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A recent issue of the Journal of the American Medical Association (JAMA) reads like an expose. Well, at least three of the research articles do. So exciting! I don't want medicine — my field — to be ethically unsavory, but it is sometimes. It makes me proud to see that it polices itself and that such information is published in a high profile journal. The first article ...

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An article released in the JAMA sites evidence that the suicide rate in America has risen by 24 percent in the last 15 years associated with a significant reduction in the numbers of psychiatric beds available. The U.S. has had a lower capacity for psychiatric patients than comparable countries in Europe for years, but between 1998 and 2013 that number dropped even further. Waiting in the ER for days This ...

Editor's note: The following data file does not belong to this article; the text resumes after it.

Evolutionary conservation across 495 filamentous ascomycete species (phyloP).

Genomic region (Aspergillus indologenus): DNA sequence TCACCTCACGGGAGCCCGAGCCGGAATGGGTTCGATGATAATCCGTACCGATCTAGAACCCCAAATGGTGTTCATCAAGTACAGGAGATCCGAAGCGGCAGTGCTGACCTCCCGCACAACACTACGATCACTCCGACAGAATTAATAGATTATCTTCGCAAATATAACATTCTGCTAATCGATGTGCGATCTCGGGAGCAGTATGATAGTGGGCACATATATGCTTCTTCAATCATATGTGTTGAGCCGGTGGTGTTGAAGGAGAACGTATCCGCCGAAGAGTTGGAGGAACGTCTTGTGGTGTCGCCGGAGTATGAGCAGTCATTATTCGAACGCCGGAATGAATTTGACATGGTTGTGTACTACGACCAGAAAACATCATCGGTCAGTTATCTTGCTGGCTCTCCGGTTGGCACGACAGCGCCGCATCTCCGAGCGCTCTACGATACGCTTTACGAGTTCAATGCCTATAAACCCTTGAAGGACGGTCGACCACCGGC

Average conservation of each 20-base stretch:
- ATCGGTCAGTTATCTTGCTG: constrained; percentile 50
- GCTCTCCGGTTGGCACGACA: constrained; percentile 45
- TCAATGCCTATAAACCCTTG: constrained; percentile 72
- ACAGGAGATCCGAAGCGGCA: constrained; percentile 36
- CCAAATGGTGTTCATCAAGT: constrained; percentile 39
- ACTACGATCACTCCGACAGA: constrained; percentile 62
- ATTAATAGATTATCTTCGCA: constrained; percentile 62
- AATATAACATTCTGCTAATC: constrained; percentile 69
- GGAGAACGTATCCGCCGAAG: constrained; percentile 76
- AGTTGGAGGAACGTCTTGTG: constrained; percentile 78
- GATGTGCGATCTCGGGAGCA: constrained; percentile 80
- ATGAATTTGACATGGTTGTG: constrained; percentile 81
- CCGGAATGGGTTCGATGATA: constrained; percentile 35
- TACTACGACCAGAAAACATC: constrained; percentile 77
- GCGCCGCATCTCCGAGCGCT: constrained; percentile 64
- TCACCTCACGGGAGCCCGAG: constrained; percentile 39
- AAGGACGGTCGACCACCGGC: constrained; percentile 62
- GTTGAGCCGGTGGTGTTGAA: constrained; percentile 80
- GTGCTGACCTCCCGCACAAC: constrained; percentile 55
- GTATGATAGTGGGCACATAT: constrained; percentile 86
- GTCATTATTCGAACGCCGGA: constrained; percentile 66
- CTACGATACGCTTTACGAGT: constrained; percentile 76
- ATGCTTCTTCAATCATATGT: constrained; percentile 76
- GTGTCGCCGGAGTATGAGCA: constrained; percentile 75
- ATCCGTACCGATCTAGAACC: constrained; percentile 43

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A couple of weeks ago I started taking medicine to lower my blood pressure and another to reduce my cholesterol. This was a controversial move, given my deep distrust of the practice of medicine, when it is practiced on me, and especially regarding pharmaceuticals. I know that, as a woman of 55 with a very active and healthy lifestyle, no chronic diseases and, most importantly, as a nonsmoker, I am at ...

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After five years of doing bedside ultrasound, I'm still excited about it. Bedside, or point-of-care ultrasound is using an ultrasound machine during the physical examination of a patient in order to make a diagnosis. I use a pretty tiny machine that fits in my pocket. As an internist who works in the hospital and in rural clinic outpatient settings, I get to use my ultrasound all the time, and it's ...